“Thou dost call all Christians to draw near and partake of thy Body and Blood. But our sin has divided us, and we have no power to partake of thy holy Eucharist together. We confess this our sin and we pray thee, forgive us and help us to serve the ways of reconciliation according to thy will.”
Bishop Kallistos, the conference moderator, is known to many as Timothy Ware, the author of The Orthodox Church.
Most Successful Yet
Conference chairman Jack Figel said the conference was the most successful yet in terms of attendance and representation. Those attending included Roman Catholics and people from many churches in communion with Rome, including the Ukrainian, Romanian, Ruthenian, Melkite, SyroMalankara and Russian Catholic churches.
Orthodox attending the conference included those from the Greek, Russian, Carpatho-Russian, Ukrainian churches, the eastern and western rites of the Antiochian church, and those from the Orthodox Church in America, a church of Russian Orthodox ancestry that has become self-governing.
The archbishop of Baltimore, Cardinal William Keeler, greeted the opening of the conference with a promise that the international theological dialogue, postponed this year because of the war in Kosovo, would go forward next year. He said there would be many events arranged for the laity taking part alongside the theological discussions. The Pope's new ambassador to the United States, Archbishop Gabriel Montalvo, also greeted the conference during its proceedings.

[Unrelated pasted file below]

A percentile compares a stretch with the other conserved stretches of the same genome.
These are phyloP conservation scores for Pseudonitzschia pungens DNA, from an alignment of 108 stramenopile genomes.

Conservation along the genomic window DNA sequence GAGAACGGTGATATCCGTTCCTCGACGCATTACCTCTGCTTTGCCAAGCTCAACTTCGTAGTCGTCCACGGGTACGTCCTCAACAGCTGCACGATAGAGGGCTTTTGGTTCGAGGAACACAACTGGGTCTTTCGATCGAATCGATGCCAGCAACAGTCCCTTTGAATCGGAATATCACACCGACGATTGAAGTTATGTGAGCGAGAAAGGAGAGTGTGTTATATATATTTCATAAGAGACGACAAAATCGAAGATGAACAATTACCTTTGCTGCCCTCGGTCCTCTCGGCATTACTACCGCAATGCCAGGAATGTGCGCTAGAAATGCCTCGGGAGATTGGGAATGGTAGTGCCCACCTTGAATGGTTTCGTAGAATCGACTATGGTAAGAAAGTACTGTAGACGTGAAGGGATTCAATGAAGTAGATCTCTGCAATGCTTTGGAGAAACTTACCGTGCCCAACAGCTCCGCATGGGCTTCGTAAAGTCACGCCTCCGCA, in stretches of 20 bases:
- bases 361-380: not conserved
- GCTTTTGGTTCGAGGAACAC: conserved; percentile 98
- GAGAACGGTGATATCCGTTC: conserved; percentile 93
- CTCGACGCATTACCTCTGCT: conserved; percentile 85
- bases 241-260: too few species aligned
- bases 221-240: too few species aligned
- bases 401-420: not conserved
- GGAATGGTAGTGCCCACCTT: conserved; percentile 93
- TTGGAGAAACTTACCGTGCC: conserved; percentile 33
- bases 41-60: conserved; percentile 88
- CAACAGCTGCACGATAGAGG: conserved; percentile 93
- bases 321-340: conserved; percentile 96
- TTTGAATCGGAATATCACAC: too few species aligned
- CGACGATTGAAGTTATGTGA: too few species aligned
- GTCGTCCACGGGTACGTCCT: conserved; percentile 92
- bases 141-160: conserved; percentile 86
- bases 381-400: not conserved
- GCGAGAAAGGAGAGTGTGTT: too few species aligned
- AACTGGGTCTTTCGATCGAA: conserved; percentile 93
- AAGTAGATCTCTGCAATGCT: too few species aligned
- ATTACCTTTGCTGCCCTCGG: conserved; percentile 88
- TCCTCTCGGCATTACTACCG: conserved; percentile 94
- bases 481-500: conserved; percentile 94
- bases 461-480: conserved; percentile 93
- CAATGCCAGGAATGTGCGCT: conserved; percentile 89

Mar Bawai Soro, the first speaker to address the conference, explained that his church, the Assyrian Church of the East, rejected the Council of Ephesus in 431. This council defined Mary as the Theotokos, “Mother of God,” emphasizing that Christ is one person, though both God and man. The Church of the East — in communion with neither the Catholic nor Orthodox churches — refers to Mary as Christotokos, “Mother of Christ.”
In 1994, Pope John Paul II and Mar Dinkha IV, Catholicos-Patriarch of the Assyrian Church of the East, signed a common declaration that both churches agree that Christ is one person with a divine and human nature, thus putting an end to centuries of dispute.
Father John Berchmans, attending from India, found himself answering lots of questions as he mixed with other people in the lobby or during meal breaks. “They don't know much about Indian Catholic and Orthodox churches,” Father Berchmans said. “When I say I belong to the Catholic Malankara Church, people are perplexed.” His church, in communion with Rome, has believers who live mostly in southwest India.
It is important for Christians of different background to meet each other at such conferences as Orientale Lumen, Father Berchmans asserted.
“They all ask for our sacrifices for making the church one,” he said. The unity of the church is not simply a pious wish, nor is it a philanthropic attitude. It is a New Testament requirement.
“Jesus has prayed for it, as he expressly wished that those who follow him become one body.”
Wesley Young writes from Winston-Salem, North Carolina.